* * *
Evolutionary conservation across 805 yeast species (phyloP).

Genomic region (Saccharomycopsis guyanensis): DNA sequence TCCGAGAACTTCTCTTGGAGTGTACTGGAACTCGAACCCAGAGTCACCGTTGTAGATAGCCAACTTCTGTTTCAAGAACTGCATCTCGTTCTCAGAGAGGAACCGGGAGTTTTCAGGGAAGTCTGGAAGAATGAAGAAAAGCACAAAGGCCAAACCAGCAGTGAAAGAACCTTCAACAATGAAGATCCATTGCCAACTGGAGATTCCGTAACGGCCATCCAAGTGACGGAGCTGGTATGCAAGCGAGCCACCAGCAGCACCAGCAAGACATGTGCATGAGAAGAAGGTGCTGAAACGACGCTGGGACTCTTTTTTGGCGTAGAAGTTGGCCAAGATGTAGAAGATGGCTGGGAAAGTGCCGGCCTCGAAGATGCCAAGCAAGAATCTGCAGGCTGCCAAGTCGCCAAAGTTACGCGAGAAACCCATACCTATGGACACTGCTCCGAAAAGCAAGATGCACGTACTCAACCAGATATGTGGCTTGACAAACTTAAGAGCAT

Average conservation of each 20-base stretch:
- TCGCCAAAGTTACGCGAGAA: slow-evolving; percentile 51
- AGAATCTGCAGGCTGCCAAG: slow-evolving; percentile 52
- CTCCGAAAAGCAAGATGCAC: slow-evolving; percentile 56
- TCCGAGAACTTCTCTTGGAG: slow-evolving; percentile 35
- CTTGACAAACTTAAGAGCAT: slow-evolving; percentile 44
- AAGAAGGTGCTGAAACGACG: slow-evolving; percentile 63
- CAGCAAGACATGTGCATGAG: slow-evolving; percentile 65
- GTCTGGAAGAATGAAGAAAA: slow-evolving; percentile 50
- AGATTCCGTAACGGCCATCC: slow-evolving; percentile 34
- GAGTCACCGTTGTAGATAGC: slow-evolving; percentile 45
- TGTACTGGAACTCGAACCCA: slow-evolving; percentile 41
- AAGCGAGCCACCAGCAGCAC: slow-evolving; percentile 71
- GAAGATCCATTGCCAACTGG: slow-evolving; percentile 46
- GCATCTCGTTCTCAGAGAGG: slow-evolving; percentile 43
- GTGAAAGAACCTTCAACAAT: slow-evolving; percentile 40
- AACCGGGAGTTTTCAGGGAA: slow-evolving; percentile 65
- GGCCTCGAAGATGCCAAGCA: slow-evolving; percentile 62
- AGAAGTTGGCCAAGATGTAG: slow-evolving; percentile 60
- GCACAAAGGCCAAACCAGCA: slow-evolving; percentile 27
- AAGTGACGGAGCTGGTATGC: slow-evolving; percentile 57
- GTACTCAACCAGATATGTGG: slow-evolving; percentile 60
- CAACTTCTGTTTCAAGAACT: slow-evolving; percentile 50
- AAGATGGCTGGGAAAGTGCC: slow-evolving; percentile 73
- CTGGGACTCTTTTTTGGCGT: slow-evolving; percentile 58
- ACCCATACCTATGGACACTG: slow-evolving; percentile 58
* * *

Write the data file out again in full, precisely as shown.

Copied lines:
Evolutionary conservation across 805 yeast species (phyloP).

Genomic region (Saccharomycopsis guyanensis): DNA sequence TCCGAGAACTTCTCTTGGAGTGTACTGGAACTCGAACCCAGAGTCACCGTTGTAGATAGCCAACTTCTGTTTCAAGAACTGCATCTCGTTCTCAGAGAGGAACCGGGAGTTTTCAGGGAAGTCTGGAAGAATGAAGAAAAGCACAAAGGCCAAACCAGCAGTGAAAGAACCTTCAACAATGAAGATCCATTGCCAACTGGAGATTCCGTAACGGCCATCCAAGTGACGGAGCTGGTATGCAAGCGAGCCACCAGCAGCACCAGCAAGACATGTGCATGAGAAGAAGGTGCTGAAACGACGCTGGGACTCTTTTTTGGCGTAGAAGTTGGCCAAGATGTAGAAGATGGCTGGGAAAGTGCCGGCCTCGAAGATGCCAAGCAAGAATCTGCAGGCTGCCAAGTCGCCAAAGTTACGCGAGAAACCCATACCTATGGACACTGCTCCGAAAAGCAAGATGCACGTACTCAACCAGATATGTGGCTTGACAAACTTAAGAGCAT

Average conservation of each 20-base stretch:
- TCGCCAAAGTTACGCGAGAA: slow-evolving; percentile 51
- AGAATCTGCAGGCTGCCAAG: slow-evolving; percentile 52
- CTCCGAAAAGCAAGATGCAC: slow-evolving; percentile 56
- TCCGAGAACTTCTCTTGGAG: slow-evolving; percentile 35
- CTTGACAAACTTAAGAGCAT: slow-evolving; percentile 44
- AAGAAGGTGCTGAAACGACG: slow-evolving; percentile 63
- CAGCAAGACATGTGCATGAG: slow-evolving; percentile 65
- GTCTGGAAGAATGAAGAAAA: slow-evolving; percentile 50
- AGATTCCGTAACGGCCATCC: slow-evolving; percentile 34
- GAGTCACCGTTGTAGATAGC: slow-evolving; percentile 45
- TGTACTGGAACTCGAACCCA: slow-evolving; percentile 41
- AAGCGAGCCACCAGCAGCAC: slow-evolving; percentile 71
- GAAGATCCATTGCCAACTGG: slow-evolving; percentile 46
- GCATCTCGTTCTCAGAGAGG: slow-evolving; percentile 43
- GTGAAAGAACCTTCAACAAT: slow-evolving; percentile 40
- AACCGGGAGTTTTCAGGGAA: slow-evolving; percentile 65
- GGCCTCGAAGATGCCAAGCA: slow-evolving; percentile 62
- AGAAGTTGGCCAAGATGTAG: slow-evolving; percentile 60
- GCACAAAGGCCAAACCAGCA: slow-evolving; percentile 27
- AAGTGACGGAGCTGGTATGC: slow-evolving; percentile 57
- GTACTCAACCAGATATGTGG: slow-evolving; percentile 60
- CAACTTCTGTTTCAAGAACT: slow-evolving; percentile 50
- AAGATGGCTGGGAAAGTGCC: slow-evolving; percentile 73
- CTGGGACTCTTTTTTGGCGT: slow-evolving; percentile 58
- ACCCATACCTATGGACACTG: slow-evolving; percentile 58